The cosmetic foundation

Jan. 1, 2000
Recently, I visited the National Museum of Dentistry in Baltimore, and I couldn`t help but notice the strides we have made in our profession during the past 100 years. Looking into the coming century, I`ve pondered the areas holding the most opportunity for growth and development for the general practitioner - the areas of cosmetic dentistry and diagnosis-driven hygiene. On these wings we are catapulting into the 21st century.

Beverly Maguire, RDH

Recently, I visited the National Museum of Dentistry in Baltimore, and I couldn`t help but notice the strides we have made in our profession during the past 100 years. Looking into the coming century, I`ve pondered the areas holding the most opportunity for growth and development for the general practitioner - the areas of cosmetic dentistry and diagnosis-driven hygiene. On these wings we are catapulting into the 21st century.

As profound as the positive changes have been, we continue to place beautiful esthetic dentistry on patients with periodontal disease. We can no longer afford to not know the status of the foundation, its stability over time, or the impact of patient noncompliance in home-care habits. Successful cosmetic dentistry must have as its foundation healthy gums and bone.

First and foremost, the periodontal status of every cosmetic patient should be evaluated accurately, as well as diagnosed and treated appropriately. The general dentist must address behavior modification, which directly affects not only the periodontal condition, but also the success of the case over the years.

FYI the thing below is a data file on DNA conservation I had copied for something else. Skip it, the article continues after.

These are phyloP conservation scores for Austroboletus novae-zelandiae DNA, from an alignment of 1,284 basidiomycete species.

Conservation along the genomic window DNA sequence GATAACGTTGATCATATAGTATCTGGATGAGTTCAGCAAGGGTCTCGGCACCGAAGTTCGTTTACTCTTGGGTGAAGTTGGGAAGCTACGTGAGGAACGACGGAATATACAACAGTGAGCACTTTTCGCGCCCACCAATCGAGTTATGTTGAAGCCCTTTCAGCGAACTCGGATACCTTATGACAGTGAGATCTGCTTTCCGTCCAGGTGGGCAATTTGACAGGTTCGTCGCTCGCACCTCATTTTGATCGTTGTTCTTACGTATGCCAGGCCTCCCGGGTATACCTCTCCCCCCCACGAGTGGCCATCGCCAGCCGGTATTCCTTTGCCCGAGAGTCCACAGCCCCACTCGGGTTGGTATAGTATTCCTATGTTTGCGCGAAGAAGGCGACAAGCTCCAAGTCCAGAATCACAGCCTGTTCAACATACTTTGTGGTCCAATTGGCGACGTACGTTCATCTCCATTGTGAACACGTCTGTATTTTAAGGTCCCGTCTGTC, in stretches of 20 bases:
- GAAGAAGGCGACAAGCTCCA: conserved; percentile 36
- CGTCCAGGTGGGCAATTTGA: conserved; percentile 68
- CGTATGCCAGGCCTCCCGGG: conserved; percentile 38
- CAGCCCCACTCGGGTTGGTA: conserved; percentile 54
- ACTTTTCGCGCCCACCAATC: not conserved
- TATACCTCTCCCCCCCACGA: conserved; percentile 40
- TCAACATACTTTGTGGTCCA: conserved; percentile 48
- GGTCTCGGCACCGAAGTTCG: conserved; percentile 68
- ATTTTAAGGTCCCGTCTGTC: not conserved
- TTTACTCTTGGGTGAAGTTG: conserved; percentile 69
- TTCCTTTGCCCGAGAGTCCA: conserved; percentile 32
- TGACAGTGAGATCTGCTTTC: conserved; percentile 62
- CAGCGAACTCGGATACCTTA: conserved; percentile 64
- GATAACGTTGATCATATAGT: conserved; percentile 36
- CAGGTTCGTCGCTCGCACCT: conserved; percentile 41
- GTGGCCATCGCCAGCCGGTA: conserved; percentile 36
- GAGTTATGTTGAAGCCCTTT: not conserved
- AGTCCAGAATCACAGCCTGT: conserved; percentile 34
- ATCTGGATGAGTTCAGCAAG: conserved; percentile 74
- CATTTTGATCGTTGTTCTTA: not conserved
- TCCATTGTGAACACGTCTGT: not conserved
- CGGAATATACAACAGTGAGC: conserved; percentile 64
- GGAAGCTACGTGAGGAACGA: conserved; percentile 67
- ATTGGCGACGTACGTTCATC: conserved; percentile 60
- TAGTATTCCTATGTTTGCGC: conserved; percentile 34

Managing the esthetic dental case over time is similar to changing the behavior of a liposuction patient. A cosmetic physician can remove adipose tissue and recontour the body of an overweight individual to produce a pleasing result. However, if patients fail to alter their "home-care patterns" (nutrition and exercise), fat deposits return and failure of the cases is likely.

Likewise, periodontal disease is a chronic disease absolutely dependent on changing the daily behavior of patients to ensure a successful, stable outcome over time. Our patients must be able to understand and manage their disease by mastering daily plaque control, allowing for the disruption of deeper colonies of bacteria by the hygienist at three-month intervals, and by re-treating as needed with appropriate therapies, to keep the disease under control. Periodontists provide care when things progress beyond our ability to manage the case.

Providing ethical and esthetic service to patients in the coming century will be dependent on two things:

> Our continuing education regarding materials and techniques in the dispensing of cosmetic dentistry.

> Our hygiene diagnosis and proper periodontal care delivered prior to cosmetic services.

You`ll know if you are doing enough. Just open any chart and see if you find a complete, current periodontal chart, a hygiene diagnosis, and indications of hygiene treatment performed (designed to stabilize the periodontium). If these things are not present, there is a need to refine your approach.

Merely employing hygienists and having patients show up for "cleanings" will not ensure success or ethical treatment. Excellence demands routine full probing and charting, a hygiene diagnosis, appropriate periodontal care, and motivating patients to change home-care habits. This is a full-time and repetitive process.

Look at your daily schedule, your codes, and the X-rays for bone loss.

"Cleanings" are not the answer for most adult patients. Funny how doing the wrong thing is detrimental to everyone involved: the patient (who loses the bone and possibly teeth), the practice (consistently losing revenue), and the profession (being burned out, "cleaning" disease every six months).

Beverly Maguire, RDH, is a practicing periodontal therapist. She is president and founder of Perio Advocates, a hygiene consulting company based in Littleton, Colorado. She can be reached at (303) 730-8529 or by e-mail at [email protected].

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